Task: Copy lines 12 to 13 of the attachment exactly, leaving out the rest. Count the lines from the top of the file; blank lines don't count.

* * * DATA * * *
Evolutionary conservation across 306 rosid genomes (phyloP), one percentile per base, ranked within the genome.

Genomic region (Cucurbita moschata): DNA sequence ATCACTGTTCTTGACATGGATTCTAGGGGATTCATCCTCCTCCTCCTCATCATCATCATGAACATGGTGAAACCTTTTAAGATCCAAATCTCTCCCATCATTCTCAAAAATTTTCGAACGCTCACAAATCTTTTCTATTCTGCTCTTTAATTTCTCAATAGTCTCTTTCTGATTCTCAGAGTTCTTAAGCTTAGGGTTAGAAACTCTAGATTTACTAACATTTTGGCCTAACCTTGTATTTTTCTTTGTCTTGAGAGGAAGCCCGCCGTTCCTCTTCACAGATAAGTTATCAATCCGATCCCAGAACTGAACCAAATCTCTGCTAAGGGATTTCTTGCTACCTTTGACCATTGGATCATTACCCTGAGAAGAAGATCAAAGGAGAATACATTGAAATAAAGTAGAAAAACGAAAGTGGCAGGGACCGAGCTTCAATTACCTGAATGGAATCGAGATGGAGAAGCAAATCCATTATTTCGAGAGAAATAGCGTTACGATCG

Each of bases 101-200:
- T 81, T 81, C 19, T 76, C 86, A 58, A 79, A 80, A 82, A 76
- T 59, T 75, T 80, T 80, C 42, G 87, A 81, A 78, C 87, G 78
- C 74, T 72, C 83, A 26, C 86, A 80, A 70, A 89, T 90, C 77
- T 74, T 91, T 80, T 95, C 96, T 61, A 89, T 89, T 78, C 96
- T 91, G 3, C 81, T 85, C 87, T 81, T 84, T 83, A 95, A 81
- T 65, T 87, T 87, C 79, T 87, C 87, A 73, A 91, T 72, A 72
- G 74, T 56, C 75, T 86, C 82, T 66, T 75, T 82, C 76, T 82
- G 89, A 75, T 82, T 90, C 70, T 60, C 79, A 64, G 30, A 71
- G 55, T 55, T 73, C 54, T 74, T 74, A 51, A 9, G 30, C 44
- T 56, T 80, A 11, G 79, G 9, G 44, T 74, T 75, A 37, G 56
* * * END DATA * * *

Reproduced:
- G 55, T 55, T 73, C 54, T 74, T 74, A 51, A 9, G 30, C 44
- T 56, T 80, A 11, G 79, G 9, G 44, T 74, T 75, A 37, G 56